When in the course of really trivial events
My old friend Matt Hartley, who recently made the move from the Globe and Mail to the Financial Post, has chronicled the latest chapter in the story of that Liskula Cohen, the model who sued Google. Last week, the New York Supreme Court ordered Google to reveal the identity of a blogger who had said a bunch of mean things about Cohen through an anonymous account on Google’s Blogger service. Now the blogger, who turned out to be a fashion student named Rosemary Port, is also suing Google for violating her privacy.
Mind you, it doesn’t look like she’s got much of a shot at winning; as Hartley explains, “[Google's] stated policy is to provide authorities with personal information on its users when ordered to by a court.” Google’s hands were tied, and it doesn’t seem like Port should have had any reason to believe they would behave any differently.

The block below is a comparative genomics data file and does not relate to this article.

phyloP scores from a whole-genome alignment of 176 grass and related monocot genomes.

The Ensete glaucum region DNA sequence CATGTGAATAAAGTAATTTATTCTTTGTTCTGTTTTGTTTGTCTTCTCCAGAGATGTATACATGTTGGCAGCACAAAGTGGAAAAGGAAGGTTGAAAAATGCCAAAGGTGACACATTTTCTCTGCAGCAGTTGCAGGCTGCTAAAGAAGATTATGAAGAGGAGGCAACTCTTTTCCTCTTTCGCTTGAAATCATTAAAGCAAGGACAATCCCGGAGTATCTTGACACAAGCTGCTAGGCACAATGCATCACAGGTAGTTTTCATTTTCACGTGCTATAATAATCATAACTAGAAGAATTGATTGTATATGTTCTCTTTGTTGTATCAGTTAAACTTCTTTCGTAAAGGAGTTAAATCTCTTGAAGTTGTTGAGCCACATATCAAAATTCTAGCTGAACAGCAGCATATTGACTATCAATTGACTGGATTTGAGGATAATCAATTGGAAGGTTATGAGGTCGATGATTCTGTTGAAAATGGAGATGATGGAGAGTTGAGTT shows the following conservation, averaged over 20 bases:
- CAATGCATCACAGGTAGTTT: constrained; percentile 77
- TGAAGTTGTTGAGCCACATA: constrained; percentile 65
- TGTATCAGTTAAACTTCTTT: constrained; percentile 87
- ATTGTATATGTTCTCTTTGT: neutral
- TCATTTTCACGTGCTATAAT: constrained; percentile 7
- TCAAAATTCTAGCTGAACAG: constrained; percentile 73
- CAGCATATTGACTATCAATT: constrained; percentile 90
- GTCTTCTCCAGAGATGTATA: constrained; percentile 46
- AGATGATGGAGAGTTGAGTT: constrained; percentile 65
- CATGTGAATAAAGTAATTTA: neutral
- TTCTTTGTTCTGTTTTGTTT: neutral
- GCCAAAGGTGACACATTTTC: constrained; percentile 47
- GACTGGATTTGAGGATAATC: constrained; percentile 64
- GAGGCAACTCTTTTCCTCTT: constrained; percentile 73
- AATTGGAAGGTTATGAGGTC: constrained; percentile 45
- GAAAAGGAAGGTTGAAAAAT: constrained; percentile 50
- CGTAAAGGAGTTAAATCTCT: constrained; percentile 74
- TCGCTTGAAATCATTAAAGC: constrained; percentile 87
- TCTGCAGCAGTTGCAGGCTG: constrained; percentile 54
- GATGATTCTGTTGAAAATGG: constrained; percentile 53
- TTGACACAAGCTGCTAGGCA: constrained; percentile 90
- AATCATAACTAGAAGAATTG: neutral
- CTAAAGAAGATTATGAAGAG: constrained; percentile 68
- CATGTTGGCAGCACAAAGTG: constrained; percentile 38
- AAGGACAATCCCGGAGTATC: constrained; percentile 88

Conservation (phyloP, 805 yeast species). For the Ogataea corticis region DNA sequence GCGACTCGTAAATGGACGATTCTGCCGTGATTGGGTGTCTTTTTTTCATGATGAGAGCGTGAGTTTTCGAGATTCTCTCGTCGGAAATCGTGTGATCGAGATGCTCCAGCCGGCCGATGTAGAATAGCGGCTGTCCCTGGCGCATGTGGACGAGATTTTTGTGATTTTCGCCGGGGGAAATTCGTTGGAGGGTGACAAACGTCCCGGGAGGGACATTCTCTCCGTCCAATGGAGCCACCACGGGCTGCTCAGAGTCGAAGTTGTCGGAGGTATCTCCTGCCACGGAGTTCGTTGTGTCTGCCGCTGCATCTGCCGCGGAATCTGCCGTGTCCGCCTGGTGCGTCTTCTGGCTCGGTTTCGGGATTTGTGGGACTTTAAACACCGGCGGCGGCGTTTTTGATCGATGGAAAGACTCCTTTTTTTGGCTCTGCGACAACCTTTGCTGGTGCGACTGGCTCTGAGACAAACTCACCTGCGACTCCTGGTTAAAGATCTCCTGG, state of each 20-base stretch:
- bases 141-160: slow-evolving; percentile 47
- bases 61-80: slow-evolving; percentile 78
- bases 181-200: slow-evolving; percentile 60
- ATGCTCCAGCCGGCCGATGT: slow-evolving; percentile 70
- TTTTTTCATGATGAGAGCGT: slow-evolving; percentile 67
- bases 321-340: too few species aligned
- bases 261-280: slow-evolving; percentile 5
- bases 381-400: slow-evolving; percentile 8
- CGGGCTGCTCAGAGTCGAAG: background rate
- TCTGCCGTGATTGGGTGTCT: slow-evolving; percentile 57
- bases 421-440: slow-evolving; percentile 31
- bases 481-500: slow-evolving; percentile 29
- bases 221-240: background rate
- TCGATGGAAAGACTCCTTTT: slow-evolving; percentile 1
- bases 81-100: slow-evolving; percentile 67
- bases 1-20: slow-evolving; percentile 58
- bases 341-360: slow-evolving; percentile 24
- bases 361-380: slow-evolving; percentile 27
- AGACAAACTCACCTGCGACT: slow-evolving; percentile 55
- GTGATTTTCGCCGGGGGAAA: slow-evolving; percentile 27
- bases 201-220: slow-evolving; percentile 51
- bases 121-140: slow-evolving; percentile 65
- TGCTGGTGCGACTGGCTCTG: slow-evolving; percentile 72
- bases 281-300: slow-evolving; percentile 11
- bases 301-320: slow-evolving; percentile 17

Now, if you don’t care about the details of a fashion industry feud, then I don’t blame you. But I did like what Port’s attorney, a fellow named Salvatore Strazzullo, had to say about the case:
“I’m ready to take this all the way to the Supreme Court. Our Founding Fathers wrote ‘The Federalist Papers’ under pseudonyms. Inherent in the First Amendment is the right to speak anonymously. Shouldn’t that right extend to the new public square of the Internet?”
That’s some pretty terrific hyperbole, isn’t it? Comparing a fashion student with a blog and a grudge to the Founding Fathers? They’re both pretty much the same, right? If Port hadn’t started a blog, her entire country would probably still be under the thumb of the hated British! Also, remember the time Alexander Hamilton called Aaron Burr a skank?
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